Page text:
A Perinatal Depression Safety Bundle to Enhance Outpatient Screening & Referral
AuthorPrice, Layne M.
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AbstractProblem: The American College of Obstetricians and Gynecologists recommends screening women for depression at least once during the perinatal period and during each postpartum visit using a validated screening tool. Despite this, an outpatient maternity mobile unit predominantly serving immigrant women from racial and ethnic minority groups lacked a standardized perinatal depression screening protocol. Purpose: The purpose of this quality improvement project was to implement a perinatal depression safety bundle to correctly screen and refer 100% of eligible patients. Methods: The safety bundle, compromised of a screening algorithm, the Edinburgh Postnatal Depression Scale (EPDS) in multiple languages, patient education, community resources, and referral lists was implemented over a 15-week period. Screening eligibility criteria include obstetric patients 28-32 weeks gestation and 6-8 weeks postpartum not previously screened within those periods. The medical assistant administered the screening on arrival to the clinic and the EPDS was completed independently by patients unless literacy barriers existed. The clinician reviewed the score and risk factors and initiated interventions based on the screening algorithm. Interventions included a combination of patient education, pharmacologic therapy, referral, and/or community resources. Weekly chart audits were conducted to track the number of patients eligible, screened, and interventions received. Results: 101 eligible patients were screened with an increase in the mean screening compliance rate from 17.8% to 71.3%. 13 patients had a positive EPDS screen with 58.8% referred to mental health services. Overall algorithm adherence, measured by appropriate documentation of screening, patient education, and referral, increased from a mean of 14% to 38.6%. Conclusions: Findings suggest that implementing a screening protocol and safety bundle with patient and clinician resources in the outpatient maternity setting can improve the identification and appropriate management of perinatal depression.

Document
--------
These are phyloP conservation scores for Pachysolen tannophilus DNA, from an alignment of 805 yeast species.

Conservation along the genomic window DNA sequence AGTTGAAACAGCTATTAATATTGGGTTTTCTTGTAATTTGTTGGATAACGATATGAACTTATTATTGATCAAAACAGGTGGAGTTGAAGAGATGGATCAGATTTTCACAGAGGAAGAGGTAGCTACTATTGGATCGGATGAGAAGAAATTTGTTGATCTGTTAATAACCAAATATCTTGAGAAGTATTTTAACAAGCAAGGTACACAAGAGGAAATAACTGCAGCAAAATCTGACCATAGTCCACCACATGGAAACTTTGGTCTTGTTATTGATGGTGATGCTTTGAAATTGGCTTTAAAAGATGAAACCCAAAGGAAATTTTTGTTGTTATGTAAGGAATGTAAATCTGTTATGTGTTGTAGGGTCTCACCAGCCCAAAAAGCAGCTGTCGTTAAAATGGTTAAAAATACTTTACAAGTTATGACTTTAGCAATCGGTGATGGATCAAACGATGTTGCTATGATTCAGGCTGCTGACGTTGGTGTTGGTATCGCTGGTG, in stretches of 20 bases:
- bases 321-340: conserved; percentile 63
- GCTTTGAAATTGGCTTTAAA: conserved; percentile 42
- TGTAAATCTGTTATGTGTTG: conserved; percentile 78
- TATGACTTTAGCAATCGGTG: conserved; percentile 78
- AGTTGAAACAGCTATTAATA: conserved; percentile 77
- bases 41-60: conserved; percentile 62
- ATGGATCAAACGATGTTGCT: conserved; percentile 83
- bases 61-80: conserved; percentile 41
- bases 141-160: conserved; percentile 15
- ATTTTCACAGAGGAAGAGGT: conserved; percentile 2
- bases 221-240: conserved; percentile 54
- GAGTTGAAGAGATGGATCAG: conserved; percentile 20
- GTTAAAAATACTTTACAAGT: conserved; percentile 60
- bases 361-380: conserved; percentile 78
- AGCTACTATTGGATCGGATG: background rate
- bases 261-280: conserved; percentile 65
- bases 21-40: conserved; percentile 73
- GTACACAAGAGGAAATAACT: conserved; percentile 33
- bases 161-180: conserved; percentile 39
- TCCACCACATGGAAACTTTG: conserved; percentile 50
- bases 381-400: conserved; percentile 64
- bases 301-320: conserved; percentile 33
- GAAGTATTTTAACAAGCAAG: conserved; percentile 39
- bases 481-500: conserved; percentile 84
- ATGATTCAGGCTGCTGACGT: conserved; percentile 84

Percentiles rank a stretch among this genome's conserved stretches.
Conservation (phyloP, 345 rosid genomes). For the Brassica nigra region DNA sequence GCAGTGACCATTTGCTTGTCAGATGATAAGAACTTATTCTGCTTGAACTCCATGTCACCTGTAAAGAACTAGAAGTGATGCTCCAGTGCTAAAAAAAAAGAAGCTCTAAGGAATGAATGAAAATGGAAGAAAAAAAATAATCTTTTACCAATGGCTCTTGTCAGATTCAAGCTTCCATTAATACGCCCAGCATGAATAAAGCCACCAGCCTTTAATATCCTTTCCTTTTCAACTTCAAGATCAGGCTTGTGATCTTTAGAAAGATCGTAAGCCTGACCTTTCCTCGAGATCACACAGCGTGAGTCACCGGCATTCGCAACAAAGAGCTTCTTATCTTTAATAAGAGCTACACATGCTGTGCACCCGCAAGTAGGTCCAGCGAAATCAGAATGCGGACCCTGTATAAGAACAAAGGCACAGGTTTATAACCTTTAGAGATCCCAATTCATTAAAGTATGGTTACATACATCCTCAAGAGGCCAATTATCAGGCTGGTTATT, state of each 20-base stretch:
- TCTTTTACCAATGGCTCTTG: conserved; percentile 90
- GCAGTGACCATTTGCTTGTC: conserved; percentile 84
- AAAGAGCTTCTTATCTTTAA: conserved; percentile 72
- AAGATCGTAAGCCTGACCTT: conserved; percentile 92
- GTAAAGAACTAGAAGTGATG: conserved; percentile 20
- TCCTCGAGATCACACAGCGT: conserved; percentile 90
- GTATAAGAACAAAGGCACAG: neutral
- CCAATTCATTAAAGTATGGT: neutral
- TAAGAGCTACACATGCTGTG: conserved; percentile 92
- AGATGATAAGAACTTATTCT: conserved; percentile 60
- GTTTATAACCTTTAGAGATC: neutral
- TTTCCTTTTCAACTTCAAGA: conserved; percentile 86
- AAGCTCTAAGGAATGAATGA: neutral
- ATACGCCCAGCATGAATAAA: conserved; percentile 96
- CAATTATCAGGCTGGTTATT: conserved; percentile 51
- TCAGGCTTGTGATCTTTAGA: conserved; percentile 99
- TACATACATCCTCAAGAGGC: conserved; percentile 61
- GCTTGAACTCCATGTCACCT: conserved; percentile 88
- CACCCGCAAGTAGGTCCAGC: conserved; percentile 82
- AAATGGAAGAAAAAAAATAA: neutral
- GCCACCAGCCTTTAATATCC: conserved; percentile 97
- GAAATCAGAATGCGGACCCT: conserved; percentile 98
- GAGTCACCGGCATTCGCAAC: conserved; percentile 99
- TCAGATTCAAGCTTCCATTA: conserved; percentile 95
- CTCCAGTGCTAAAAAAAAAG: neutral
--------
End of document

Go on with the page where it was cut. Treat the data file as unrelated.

Rights/TermsAttribution-NonCommercial-NoDerivatives 4.0 International
Identifier to cite or link to this itemhttp://hdl.handle.net/10713/20919
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- Creative Commons
Except where otherwise noted, this item's license is described as Attribution-NonCommercial-NoDerivatives 4.0 International